30 November 2023

Indie Corner Games

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Superfuse, a stylish and repetitive loop

Superfuse is an Hack'n'slash with a comic book style, where it's possible to customize its skill system and build the character tailored to each player.

You know those titles where it feels good to spend hours and hours without having to think too much, just launching attacks and combinations against enemies? It can be said that, in part, all ARPG / Hack’n’slash follow this line of thought, as long as its loop is fun and delivers something interesting in terms of equipment and an interesting set of skills.

Superfuse is an Hack’n’slash with a comic book style, where it’s possible to customize its skill system and build the character tailored to each player. In this sense and this being a title still in early access, it is possible to choose one of three different classes.

The player will step into the shoes of an Enforcer and be left on the surface of Eros, an asteroid with several important ores, where a colony resides and whose purpose will be to collect these same ores. The problem is that corruption has somehow made its way to this asteroid as well. The objective will be to fight against corruption, with the new powers acquired by the character chosen by the player. In this sense and without being anything special, the story is still interesting and the need to explore every nook and cranny to obtain the voice logs of every moment makes things somehow more interesting than your repetitive combat against enemies that are also repetitive. The entire extraterrestrial environment is a breath of fresh air for titles of the genre, where most of them address a more Dark Fantasy environment.

In terms of gameplay, for each skill, it is possible to collect randomly either from boxes, or from enemies, “fuses”, which are a kind of extra loot that makes it possible to transform the skill in question. For example, during my time at Superfuse, I decided to venture out with the Technomancer class, a character with arms reminiscent of Doctor Octopus (Otto Octavius) from the Spider-Man universe. Still, in the field of classes, there is the Berserker, who applies attacks with his fists, and even the Elementalist, a kind of witch that applies magical attacks.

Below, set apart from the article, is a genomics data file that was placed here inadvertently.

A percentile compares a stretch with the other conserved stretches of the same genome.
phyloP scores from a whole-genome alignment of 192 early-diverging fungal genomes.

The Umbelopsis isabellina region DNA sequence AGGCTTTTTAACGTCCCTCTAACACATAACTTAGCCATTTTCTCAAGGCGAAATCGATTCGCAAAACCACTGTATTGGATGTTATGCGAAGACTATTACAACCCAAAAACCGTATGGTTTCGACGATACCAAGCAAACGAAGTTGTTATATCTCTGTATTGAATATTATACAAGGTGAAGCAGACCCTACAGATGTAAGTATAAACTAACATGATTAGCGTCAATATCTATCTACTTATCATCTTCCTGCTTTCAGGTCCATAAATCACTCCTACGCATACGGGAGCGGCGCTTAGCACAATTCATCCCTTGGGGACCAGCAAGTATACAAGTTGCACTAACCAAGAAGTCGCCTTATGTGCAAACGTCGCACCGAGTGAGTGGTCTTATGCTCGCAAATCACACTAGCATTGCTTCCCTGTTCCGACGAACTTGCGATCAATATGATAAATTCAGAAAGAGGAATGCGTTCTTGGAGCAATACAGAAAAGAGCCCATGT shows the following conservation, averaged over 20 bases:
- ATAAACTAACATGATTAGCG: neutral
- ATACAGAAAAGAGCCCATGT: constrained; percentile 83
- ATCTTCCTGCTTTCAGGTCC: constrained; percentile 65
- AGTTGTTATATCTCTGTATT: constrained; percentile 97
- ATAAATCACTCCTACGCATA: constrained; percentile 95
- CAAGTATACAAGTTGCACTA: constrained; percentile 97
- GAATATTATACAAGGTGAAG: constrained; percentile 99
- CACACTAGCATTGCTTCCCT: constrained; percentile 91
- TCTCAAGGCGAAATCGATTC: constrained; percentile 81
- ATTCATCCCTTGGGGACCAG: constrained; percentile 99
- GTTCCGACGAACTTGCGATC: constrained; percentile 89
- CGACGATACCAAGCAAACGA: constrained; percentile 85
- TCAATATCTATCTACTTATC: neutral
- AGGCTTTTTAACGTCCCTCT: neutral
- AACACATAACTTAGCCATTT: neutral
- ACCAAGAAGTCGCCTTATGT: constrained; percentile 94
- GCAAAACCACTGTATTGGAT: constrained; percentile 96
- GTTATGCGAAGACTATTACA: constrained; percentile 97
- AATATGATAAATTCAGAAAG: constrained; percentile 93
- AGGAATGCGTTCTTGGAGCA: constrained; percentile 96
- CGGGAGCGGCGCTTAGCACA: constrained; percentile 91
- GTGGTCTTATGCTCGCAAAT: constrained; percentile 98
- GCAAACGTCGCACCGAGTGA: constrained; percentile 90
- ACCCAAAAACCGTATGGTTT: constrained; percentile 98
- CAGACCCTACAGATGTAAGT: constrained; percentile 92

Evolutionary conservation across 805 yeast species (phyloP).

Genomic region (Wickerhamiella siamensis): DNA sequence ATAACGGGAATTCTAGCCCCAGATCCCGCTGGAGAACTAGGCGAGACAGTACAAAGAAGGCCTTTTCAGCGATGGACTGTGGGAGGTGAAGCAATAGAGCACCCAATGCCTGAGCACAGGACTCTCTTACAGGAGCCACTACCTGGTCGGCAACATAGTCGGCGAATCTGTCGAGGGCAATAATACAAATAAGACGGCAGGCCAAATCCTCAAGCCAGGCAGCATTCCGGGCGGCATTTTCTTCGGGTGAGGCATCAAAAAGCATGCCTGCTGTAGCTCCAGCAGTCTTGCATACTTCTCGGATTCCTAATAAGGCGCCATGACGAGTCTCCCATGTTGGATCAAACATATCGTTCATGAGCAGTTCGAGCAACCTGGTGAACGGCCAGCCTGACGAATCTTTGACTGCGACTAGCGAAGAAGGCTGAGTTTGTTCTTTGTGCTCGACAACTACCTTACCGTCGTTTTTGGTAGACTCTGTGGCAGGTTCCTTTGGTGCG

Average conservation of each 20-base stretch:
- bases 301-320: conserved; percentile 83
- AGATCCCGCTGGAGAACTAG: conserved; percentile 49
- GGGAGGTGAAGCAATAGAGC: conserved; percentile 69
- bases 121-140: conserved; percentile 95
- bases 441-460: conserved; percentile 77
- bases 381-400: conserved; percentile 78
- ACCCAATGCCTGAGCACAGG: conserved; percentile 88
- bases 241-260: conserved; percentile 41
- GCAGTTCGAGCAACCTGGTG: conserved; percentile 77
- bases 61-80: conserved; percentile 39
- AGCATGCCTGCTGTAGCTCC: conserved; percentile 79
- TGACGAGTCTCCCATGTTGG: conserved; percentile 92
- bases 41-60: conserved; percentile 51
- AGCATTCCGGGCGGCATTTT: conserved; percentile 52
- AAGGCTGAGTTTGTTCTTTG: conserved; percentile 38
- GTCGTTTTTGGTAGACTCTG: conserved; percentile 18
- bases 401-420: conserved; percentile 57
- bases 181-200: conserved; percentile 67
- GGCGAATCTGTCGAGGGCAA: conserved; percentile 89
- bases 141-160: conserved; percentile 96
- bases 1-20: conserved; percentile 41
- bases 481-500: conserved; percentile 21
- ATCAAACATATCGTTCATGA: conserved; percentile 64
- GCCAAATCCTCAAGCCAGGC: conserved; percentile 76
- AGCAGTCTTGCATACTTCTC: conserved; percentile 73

One of the main ideas of the Technomancer class is the possibility of creating minions that fight side by side with the player while being able to maintain a comfortable distance by shooting pieces of metal. The shooting skill is completely changeable, as well as the rest, depending on the “fuses” that were captured. In this sense, it is possible to modify the type of attack, such as creating a conductive line of lightning, applying “slow” to enemies, attacking backward and forwards at the same time, among others. It is important to maintain a comfortable balance between the applied attack and the mana expenditure that each fuse prints. I often found myself without mana to use even my normal attack.

Mixing to this fuse mechanic, there is, as it should be, the typical skill tree, which allows you to evolve the character, unlock new skills, and in that sense build the entire character to measure. That said, the combat could be more fun if its loop wasn’t super repetitive, all dungeons are super similar, with some differences as you venture deeper into your discoveries, but nothing more. Unfortunately, there is also little variety in terms of enemies, the same models are reused only with changes in levels to make things more difficult over time.

The quest system is quite short, featuring a few side quests. The inventory is quite small for the size that each piece of equipment can present and there is not much variety in terms of equipment, whether in aesthetic terms or in terms of its characteristics. Even so, we cannot forget that this is a title that, as I indicated earlier, is in early access.

Another problem I found, more visually, was getting stuck in some situations, and clicking on boxes or equipment on the ground can be somewhat inaccurate. Luckily I didn’t have any kind of performance issues.

Superfuse starts out good, fun and with a lot to do right from the start, but quickly falls into a loop of monotony at almost every level. This Early Access leaves something to be desired and maybe it’s better to wait for its full release.

[This review is based on a retail build of the game for PC provided by Raw Fury]